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Strained labor talks spark debate over Island County budget
The Island County Deputy Sheriff’s Guild claims that county officials don’t understand their own budget and demands that they retain an outside budget expert before any labor negotiations continue.
The 33 commissioned deputies who comprise the guild have worked without a contract since 2008 in what has been a contentious process involving two lawsuits brought by the guild.
The contract was submitted for a hearing before a neutral arbitrator.
The guild sent “a strongly worded letter” to the county’s labor contract negotiators earlier this month, criticizing the county officials for claiming they were broke while sitting on a “massive” reserve fund, according to a guild press release.
In response, the Island County Board of Commissioners sent a statement to the South Whidbey Record disputing assertions made in a letter written by Jim Cline, attorney for the guild.
“The claims made in Mr. Cline’s letter are untrue, distorted, or greatly exaggerated. His letter creates an inaccurate public perception of the status of the negotiations, rather than a serious proposal to the county,” the commissioners’ release states.
The guild’s skepticism about the state of the budget comes after the commissioners removed the law-and-justice levy proposal from November’s ballot.
The measure would have funded additional deputies in the office.
Commissioner Jill Johnson, the new member on the board, led the charge to cancel the levy after realizing that the county has a large reserve fund that’s growing each year.
“The recommended standards for local governments are for about 5 to 15 percent reserves and not more than about 16 percent,” Cline claimed. “The county has reserves in excess of 45 percent and will likely hit over 50 percent by the end of this year.”
In August, the commissioners reported that the reserve fund is at $9 million, which is 41 percent of the county’s $22-million operating budget. Revenues outpaced expenditures by $1.6 million in 2011, $1.9 million in 2012 and this year’s projection is for a minimum of $1.5 million.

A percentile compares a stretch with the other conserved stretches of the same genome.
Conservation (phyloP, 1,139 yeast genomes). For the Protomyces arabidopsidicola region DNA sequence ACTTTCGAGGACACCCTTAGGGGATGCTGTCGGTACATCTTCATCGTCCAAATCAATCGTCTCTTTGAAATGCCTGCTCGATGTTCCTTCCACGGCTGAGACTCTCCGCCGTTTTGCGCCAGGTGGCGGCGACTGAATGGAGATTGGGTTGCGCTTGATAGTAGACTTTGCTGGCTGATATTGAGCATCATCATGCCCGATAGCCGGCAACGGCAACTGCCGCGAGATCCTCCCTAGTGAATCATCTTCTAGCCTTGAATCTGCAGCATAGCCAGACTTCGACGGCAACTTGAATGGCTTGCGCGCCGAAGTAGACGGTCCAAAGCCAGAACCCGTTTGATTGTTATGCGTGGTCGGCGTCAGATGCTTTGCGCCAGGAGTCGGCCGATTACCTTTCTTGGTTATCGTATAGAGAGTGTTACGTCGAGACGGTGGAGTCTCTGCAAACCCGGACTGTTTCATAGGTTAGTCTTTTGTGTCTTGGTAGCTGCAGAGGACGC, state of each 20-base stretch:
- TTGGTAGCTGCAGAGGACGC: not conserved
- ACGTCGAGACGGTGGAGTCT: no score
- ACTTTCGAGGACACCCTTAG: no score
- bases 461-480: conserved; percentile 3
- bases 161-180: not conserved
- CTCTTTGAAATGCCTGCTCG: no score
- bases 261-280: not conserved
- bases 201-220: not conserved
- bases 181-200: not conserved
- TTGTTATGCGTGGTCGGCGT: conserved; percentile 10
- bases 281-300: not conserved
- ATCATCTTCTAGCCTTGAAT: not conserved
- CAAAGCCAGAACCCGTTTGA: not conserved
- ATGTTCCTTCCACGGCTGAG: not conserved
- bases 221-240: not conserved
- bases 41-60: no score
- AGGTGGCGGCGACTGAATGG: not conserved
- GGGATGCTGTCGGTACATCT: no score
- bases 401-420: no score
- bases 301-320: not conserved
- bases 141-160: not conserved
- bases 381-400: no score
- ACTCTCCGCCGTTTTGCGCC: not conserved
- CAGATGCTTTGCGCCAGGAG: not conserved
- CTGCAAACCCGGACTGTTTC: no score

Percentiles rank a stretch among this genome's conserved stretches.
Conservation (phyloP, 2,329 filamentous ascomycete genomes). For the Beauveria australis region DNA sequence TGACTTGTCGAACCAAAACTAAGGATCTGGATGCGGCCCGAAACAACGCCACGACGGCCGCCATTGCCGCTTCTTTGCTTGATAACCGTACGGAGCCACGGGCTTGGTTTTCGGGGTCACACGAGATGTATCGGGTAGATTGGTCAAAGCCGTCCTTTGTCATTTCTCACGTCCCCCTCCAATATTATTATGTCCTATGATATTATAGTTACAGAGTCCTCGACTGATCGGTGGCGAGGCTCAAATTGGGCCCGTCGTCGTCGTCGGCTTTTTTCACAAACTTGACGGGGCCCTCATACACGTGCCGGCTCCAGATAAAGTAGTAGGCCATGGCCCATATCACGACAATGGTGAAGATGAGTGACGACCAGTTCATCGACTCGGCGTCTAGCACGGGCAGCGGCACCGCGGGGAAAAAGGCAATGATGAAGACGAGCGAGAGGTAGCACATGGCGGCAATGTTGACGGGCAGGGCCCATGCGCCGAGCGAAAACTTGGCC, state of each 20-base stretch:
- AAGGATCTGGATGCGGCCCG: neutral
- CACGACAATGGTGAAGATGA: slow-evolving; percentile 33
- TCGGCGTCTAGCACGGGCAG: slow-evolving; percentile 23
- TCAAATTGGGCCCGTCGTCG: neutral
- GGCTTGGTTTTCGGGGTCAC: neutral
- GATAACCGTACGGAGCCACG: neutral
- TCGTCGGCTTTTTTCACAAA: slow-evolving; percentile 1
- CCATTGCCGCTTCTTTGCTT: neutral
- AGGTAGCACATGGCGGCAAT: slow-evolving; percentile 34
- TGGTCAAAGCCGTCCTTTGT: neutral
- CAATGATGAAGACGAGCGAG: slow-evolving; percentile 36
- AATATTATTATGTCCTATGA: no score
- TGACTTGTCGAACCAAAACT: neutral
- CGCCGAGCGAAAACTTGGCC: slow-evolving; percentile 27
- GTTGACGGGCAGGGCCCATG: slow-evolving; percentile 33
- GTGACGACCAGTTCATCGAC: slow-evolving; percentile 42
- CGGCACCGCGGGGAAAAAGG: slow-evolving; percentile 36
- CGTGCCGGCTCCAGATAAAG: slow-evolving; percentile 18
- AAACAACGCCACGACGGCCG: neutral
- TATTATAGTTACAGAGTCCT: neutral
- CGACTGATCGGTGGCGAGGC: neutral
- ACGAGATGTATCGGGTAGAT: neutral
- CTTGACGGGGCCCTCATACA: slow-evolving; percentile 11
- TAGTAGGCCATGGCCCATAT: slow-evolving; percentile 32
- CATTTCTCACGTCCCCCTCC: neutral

County officials decided that the excess funds should be used to fill in the budget gaps before the county asks for more funds from the citizens. They said a levy may still be necessary someday.
Cline claims the county is insisting on freezing deputy wages, which would leave it “unable to compete successfully against other law enforcement agencies that are now ramping up hiring and filling their own vacant positions.”
Sheriff Mark Brown said he can’t discuss the guild letter or labor negotiations.
But he explained that he lost 10 deputies and three corrections officers during budget cuts in 2008 and 2009. The commissioners restored four deputies and a jailer in the 2014 budget.
Guild President Darren Crownover, a longtime deputy, said in the press release that he’s glad the sheriff is hiring four new deputies, though he added the office probably needs six more to be properly staffed.
He’s not happy with county officials’ oversight of labor relations.
“The guild decided it was time to be direct with the commissioners and tell them that we see no point in further meetings until they get their house in order,” he said.
The guild hired Stan Finkelstein, the former director of the Association of Washington Cities, to assess the county’s budget records.
Cline claimed his work with Finkelstein convinced him that the county “does not know what it’s doing.”
Cline claimed that the county withheld financial documents that caused arbitration to be delayed.
Bob Braun, the county’s contracted labor negotiator, blames the delay on Cline.
“Unfortunately, Mr. Cline’s litigation tactics have delayed the arbitration again and again. I believe this method of bargaining is costing the union and the taxpayers a lot of money that would be better spent on wages and benefits for our deputies,” he said in the press release.
The commissioners declined to discuss any of the specific allegations in Cline’s letter due to the ongoing negotiations and lawsuits.